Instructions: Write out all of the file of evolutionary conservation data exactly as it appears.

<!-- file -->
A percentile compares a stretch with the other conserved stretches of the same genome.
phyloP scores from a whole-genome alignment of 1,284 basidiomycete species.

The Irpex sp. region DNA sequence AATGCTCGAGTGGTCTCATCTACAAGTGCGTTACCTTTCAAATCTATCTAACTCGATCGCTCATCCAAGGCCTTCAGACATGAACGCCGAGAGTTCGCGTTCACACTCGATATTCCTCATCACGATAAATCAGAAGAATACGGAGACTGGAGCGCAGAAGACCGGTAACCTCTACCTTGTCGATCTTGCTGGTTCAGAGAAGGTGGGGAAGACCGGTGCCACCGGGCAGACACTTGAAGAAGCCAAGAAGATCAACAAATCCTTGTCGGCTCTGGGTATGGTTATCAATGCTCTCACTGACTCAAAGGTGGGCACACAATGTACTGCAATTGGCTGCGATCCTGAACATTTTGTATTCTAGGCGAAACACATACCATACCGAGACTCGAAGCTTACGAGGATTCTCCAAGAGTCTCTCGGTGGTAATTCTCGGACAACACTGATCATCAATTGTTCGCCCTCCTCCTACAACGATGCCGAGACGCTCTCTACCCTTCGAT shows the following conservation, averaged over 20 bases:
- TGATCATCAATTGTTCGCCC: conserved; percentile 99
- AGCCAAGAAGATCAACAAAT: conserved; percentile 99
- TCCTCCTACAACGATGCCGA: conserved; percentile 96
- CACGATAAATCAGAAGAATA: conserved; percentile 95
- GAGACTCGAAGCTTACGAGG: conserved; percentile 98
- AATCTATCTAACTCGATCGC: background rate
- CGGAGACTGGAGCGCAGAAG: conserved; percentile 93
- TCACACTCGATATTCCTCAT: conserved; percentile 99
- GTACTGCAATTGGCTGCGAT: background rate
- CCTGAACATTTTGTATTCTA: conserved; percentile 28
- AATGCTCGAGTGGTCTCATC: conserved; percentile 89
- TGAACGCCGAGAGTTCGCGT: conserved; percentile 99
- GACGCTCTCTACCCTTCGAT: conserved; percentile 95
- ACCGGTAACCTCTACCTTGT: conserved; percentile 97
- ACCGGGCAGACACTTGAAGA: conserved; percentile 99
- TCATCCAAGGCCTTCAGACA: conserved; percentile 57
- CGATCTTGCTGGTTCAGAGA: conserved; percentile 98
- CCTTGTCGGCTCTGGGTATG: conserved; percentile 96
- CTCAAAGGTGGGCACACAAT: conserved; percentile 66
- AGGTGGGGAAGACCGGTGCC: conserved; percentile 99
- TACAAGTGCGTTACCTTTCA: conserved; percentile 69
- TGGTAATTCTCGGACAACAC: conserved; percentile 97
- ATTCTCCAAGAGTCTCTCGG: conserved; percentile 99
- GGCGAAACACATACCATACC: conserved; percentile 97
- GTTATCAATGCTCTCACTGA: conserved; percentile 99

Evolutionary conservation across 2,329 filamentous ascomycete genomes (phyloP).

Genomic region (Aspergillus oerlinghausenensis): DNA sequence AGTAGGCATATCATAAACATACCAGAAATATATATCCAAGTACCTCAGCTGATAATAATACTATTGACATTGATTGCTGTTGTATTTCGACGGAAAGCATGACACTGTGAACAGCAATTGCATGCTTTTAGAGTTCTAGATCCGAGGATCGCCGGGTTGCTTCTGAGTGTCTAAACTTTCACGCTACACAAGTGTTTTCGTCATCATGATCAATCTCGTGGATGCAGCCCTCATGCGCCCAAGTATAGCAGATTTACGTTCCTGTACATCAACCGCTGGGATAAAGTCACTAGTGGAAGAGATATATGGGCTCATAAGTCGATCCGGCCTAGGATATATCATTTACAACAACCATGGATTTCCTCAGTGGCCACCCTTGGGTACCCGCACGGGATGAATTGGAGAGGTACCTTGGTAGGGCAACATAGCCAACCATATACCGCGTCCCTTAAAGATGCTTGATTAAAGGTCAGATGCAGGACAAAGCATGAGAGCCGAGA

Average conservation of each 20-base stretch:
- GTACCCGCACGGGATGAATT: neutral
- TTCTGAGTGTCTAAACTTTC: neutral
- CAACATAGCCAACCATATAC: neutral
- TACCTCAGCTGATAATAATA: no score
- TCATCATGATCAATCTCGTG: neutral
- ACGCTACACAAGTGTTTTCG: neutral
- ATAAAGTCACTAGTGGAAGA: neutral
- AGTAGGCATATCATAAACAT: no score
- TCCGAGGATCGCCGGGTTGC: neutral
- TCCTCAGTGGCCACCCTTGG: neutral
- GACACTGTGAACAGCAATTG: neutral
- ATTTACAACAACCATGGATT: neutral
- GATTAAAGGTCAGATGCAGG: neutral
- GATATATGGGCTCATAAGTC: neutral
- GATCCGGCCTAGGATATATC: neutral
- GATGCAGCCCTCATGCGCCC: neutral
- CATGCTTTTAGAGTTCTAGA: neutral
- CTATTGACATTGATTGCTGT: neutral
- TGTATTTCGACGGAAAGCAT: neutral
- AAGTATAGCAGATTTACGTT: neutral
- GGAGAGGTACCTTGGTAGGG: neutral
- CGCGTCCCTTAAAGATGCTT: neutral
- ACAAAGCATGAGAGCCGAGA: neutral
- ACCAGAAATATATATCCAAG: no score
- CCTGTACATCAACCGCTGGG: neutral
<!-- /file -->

A percentile compares a stretch with the other conserved stretches of the same genome.
phyloP scores from a whole-genome alignment of 1,284 basidiomycete species.

The Irpex sp. region DNA sequence AATGCTCGAGTGGTCTCATCTACAAGTGCGTTACCTTTCAAATCTATCTAACTCGATCGCTCATCCAAGGCCTTCAGACATGAACGCCGAGAGTTCGCGTTCACACTCGATATTCCTCATCACGATAAATCAGAAGAATACGGAGACTGGAGCGCAGAAGACCGGTAACCTCTACCTTGTCGATCTTGCTGGTTCAGAGAAGGTGGGGAAGACCGGTGCCACCGGGCAGACACTTGAAGAAGCCAAGAAGATCAACAAATCCTTGTCGGCTCTGGGTATGGTTATCAATGCTCTCACTGACTCAAAGGTGGGCACACAATGTACTGCAATTGGCTGCGATCCTGAACATTTTGTATTCTAGGCGAAACACATACCATACCGAGACTCGAAGCTTACGAGGATTCTCCAAGAGTCTCTCGGTGGTAATTCTCGGACAACACTGATCATCAATTGTTCGCCCTCCTCCTACAACGATGCCGAGACGCTCTCTACCCTTCGAT shows the following conservation, averaged over 20 bases:
- TGATCATCAATTGTTCGCCC: conserved; percentile 99
- AGCCAAGAAGATCAACAAAT: conserved; percentile 99
- TCCTCCTACAACGATGCCGA: conserved; percentile 96
- CACGATAAATCAGAAGAATA: conserved; percentile 95
- GAGACTCGAAGCTTACGAGG: conserved; percentile 98
- AATCTATCTAACTCGATCGC: background rate
- CGGAGACTGGAGCGCAGAAG: conserved; percentile 93
- TCACACTCGATATTCCTCAT: conserved; percentile 99
- GTACTGCAATTGGCTGCGAT: background rate
- CCTGAACATTTTGTATTCTA: conserved; percentile 28
- AATGCTCGAGTGGTCTCATC: conserved; percentile 89
- TGAACGCCGAGAGTTCGCGT: conserved; percentile 99
- GACGCTCTCTACCCTTCGAT: conserved; percentile 95
- ACCGGTAACCTCTACCTTGT: conserved; percentile 97
- ACCGGGCAGACACTTGAAGA: conserved; percentile 99
- TCATCCAAGGCCTTCAGACA: conserved; percentile 57
- CGATCTTGCTGGTTCAGAGA: conserved; percentile 98
- CCTTGTCGGCTCTGGGTATG: conserved; percentile 96
- CTCAAAGGTGGGCACACAAT: conserved; percentile 66
- AGGTGGGGAAGACCGGTGCC: conserved; percentile 99
- TACAAGTGCGTTACCTTTCA: conserved; percentile 69
- TGGTAATTCTCGGACAACAC: conserved; percentile 97
- ATTCTCCAAGAGTCTCTCGG: conserved; percentile 99
- GGCGAAACACATACCATACC: conserved; percentile 97
- GTTATCAATGCTCTCACTGA: conserved; percentile 99

Evolutionary conservation across 2,329 filamentous ascomycete genomes (phyloP).

Genomic region (Aspergillus oerlinghausenensis): DNA sequence AGTAGGCATATCATAAACATACCAGAAATATATATCCAAGTACCTCAGCTGATAATAATACTATTGACATTGATTGCTGTTGTATTTCGACGGAAAGCATGACACTGTGAACAGCAATTGCATGCTTTTAGAGTTCTAGATCCGAGGATCGCCGGGTTGCTTCTGAGTGTCTAAACTTTCACGCTACACAAGTGTTTTCGTCATCATGATCAATCTCGTGGATGCAGCCCTCATGCGCCCAAGTATAGCAGATTTACGTTCCTGTACATCAACCGCTGGGATAAAGTCACTAGTGGAAGAGATATATGGGCTCATAAGTCGATCCGGCCTAGGATATATCATTTACAACAACCATGGATTTCCTCAGTGGCCACCCTTGGGTACCCGCACGGGATGAATTGGAGAGGTACCTTGGTAGGGCAACATAGCCAACCATATACCGCGTCCCTTAAAGATGCTTGATTAAAGGTCAGATGCAGGACAAAGCATGAGAGCCGAGA

Average conservation of each 20-base stretch:
- GTACCCGCACGGGATGAATT: neutral
- TTCTGAGTGTCTAAACTTTC: neutral
- CAACATAGCCAACCATATAC: neutral
- TACCTCAGCTGATAATAATA: no score
- TCATCATGATCAATCTCGTG: neutral
- ACGCTACACAAGTGTTTTCG: neutral
- ATAAAGTCACTAGTGGAAGA: neutral
- AGTAGGCATATCATAAACAT: no score
- TCCGAGGATCGCCGGGTTGC: neutral
- TCCTCAGTGGCCACCCTTGG: neutral
- GACACTGTGAACAGCAATTG: neutral
- ATTTACAACAACCATGGATT: neutral
- GATTAAAGGTCAGATGCAGG: neutral
- GATATATGGGCTCATAAGTC: neutral
- GATCCGGCCTAGGATATATC: neutral
- GATGCAGCCCTCATGCGCCC: neutral
- CATGCTTTTAGAGTTCTAGA: neutral
- CTATTGACATTGATTGCTGT: neutral
- TGTATTTCGACGGAAAGCAT: neutral
- AAGTATAGCAGATTTACGTT: neutral
- GGAGAGGTACCTTGGTAGGG: neutral
- CGCGTCCCTTAAAGATGCTT: neutral
- ACAAAGCATGAGAGCCGAGA: neutral
- ACCAGAAATATATATCCAAG: no score
- CCTGTACATCAACCGCTGGG: neutral